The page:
Worldwide numerous scientific researches have been conducted about the importance of touch. It is now clear that touch is a basic necessity of life, just like eating and drinking. The main hormone produced is oxytocine, the "cuddle-hormone", which causes the positive feeling after being touched.
The importance of the sense of touch is already apparent from the fact that the skin is the first senses to develop in a fetus. In the womb already we are able to feel through our skin. And when we are old and gray, the skin is the longest-lasting sense organ; the face and hearing deteriorate much earlier. The skin is by far our largest sense: we have an average of no less than 1.6 square meters, full of small sensors that are all specialized in receiving different signals from the outside: cold, heat, pain, pressure and touch.
Evolutionary psychologists find it perfectly logical that we as humans are so dependent on touch. In her book "A Natural History of the Senses", American writer Diane Ackerman explains that an infant wants to be touched, because it gives a safe feeling: if you are touched, there is someone around you, so you are protected if a tiger emerges from the bushes. The body also knows that it is being fed. No touch, on the other hand, means no protection, no food - so growth is halted.
Psychologist Harry Harlow discovered that monkeys that had not been touched in the first six months of their lives started to exhibit bizarre behavior in later life. They could not get along well with other monkeys, they really only argued and could barely get a partner. Those who, in spite of this, had succeeded in giving birth to a baby monkey turned into bad parents who neglected or abused their young. Conclusion: touch in your childhood not only provides a necessary sense of security, it also teaches you how to deal with your peers in later life.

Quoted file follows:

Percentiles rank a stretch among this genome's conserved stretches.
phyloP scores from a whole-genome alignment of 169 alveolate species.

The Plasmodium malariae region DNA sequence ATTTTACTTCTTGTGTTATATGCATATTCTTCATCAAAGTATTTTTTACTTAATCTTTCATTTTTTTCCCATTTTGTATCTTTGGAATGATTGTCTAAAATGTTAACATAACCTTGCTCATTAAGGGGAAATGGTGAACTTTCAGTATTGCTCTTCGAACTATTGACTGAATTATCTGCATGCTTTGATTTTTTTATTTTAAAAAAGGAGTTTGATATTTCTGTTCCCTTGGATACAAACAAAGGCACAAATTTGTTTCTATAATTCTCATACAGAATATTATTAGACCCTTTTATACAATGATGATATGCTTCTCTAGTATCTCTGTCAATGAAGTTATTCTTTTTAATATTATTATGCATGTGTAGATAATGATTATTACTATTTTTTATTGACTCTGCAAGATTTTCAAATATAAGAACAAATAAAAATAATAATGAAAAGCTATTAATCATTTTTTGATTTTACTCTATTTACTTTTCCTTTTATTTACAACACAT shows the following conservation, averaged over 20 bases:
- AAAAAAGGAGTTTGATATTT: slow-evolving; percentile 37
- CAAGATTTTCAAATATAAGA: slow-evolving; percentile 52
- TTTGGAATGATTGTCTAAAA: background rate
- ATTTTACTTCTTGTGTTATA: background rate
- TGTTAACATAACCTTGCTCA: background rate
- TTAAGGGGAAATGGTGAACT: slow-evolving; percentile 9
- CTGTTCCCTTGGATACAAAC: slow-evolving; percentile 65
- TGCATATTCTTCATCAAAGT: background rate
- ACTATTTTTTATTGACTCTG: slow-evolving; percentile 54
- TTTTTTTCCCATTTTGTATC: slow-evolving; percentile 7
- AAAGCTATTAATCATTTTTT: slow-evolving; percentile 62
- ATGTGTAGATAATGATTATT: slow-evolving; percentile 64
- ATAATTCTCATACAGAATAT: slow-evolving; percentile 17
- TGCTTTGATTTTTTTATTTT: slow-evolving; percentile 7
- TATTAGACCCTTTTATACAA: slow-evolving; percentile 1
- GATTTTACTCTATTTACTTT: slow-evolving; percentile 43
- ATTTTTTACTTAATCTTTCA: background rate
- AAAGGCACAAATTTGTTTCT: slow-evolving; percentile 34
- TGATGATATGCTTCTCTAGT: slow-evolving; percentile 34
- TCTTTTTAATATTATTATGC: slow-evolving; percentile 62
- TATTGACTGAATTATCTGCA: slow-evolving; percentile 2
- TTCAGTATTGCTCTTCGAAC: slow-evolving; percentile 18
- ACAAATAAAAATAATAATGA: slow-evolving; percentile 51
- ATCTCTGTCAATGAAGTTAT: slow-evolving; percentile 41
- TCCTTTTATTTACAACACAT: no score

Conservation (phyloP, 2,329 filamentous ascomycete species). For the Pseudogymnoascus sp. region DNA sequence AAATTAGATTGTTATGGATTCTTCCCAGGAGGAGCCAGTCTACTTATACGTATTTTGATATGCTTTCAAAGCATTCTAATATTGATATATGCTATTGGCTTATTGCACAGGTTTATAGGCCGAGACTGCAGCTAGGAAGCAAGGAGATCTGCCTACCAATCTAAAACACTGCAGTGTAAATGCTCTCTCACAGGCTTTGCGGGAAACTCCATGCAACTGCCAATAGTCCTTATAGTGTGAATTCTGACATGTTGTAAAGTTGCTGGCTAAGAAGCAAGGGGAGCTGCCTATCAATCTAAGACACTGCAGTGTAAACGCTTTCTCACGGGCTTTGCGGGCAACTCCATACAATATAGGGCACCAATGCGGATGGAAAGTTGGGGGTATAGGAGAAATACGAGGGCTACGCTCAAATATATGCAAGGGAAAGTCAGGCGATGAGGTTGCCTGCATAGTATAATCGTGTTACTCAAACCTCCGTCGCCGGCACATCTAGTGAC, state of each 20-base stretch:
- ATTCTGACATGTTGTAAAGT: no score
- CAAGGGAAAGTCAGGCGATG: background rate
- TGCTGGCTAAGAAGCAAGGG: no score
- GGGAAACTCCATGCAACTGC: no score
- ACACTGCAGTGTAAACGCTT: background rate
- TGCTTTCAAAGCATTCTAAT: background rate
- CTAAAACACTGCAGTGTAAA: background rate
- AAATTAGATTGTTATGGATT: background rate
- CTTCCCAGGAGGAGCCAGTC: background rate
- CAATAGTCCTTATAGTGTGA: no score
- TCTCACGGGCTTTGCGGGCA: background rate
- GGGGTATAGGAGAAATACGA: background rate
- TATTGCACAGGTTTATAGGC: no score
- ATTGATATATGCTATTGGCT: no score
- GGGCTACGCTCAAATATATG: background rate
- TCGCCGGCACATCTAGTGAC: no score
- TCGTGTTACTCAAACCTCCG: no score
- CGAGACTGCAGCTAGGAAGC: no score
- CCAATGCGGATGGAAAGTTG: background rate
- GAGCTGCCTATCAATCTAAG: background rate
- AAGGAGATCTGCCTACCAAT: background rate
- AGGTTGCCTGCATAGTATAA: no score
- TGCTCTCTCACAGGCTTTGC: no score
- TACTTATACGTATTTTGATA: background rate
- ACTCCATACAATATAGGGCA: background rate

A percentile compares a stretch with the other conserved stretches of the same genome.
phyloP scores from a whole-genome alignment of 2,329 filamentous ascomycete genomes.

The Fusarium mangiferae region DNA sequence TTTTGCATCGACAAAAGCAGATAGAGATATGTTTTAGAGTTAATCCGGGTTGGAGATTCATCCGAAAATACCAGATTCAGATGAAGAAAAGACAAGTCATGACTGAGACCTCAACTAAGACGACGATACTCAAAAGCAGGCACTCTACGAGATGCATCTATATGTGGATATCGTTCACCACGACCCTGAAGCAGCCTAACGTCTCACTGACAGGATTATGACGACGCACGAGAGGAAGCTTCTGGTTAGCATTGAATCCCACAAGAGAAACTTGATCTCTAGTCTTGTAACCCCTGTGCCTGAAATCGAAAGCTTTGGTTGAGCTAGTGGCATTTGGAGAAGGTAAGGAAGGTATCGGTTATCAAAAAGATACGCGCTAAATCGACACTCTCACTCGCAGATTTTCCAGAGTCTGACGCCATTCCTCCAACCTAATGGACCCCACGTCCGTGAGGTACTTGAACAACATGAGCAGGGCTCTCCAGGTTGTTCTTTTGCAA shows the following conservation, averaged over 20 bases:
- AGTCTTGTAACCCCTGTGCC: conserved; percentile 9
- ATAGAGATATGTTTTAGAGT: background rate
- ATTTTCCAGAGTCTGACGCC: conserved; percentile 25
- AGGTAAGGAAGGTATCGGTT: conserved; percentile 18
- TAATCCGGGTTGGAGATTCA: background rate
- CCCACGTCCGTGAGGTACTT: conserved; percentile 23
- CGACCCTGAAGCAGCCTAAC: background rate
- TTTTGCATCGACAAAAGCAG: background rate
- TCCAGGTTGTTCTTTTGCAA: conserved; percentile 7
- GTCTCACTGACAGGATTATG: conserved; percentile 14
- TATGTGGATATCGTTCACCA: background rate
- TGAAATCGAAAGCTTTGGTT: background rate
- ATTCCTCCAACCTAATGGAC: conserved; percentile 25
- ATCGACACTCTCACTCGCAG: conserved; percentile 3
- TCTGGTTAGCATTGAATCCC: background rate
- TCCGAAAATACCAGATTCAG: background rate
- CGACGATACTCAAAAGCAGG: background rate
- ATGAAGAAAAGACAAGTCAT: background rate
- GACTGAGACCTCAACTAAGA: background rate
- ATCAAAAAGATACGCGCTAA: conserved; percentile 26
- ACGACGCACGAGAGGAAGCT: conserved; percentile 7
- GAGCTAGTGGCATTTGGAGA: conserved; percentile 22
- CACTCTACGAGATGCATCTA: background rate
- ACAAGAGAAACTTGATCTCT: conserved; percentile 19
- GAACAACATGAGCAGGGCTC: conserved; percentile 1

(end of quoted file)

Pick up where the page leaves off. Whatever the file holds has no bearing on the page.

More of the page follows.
There are countless mental and physical benefits of touch. Not only stress, but also anxiety and depressive symptoms decrease. Touch can also reduce pain. Because the signals from the touch sensors in our skin travel to our brain faster than the signals from our pain sensors, the nerves are blocked for pain and we do not feel it or feel it less. It has also been found that massage makes people less aggressive. It can reduce symptoms of bulimia and anorexia nervosa, and people with HIV get more and better functioning natural killer cells in their immune system. High blood pressure also decreases in people who are massaged. Touching also gives a calm, alert state in the brain, which makes us better able to learn. And when children massage each other at school, there appears to be less bullying - if only because of the simple fact that those who massage each other do not hit each other.
Taking this background into account I performed "caress me please". I wanted to find out if mechanical touch works as well as physical touch and if the touch should be human, or could be from anything. My face unmoved as the benefits are felt from the inside. This touch still continues to be mechanical, but my inside is moved.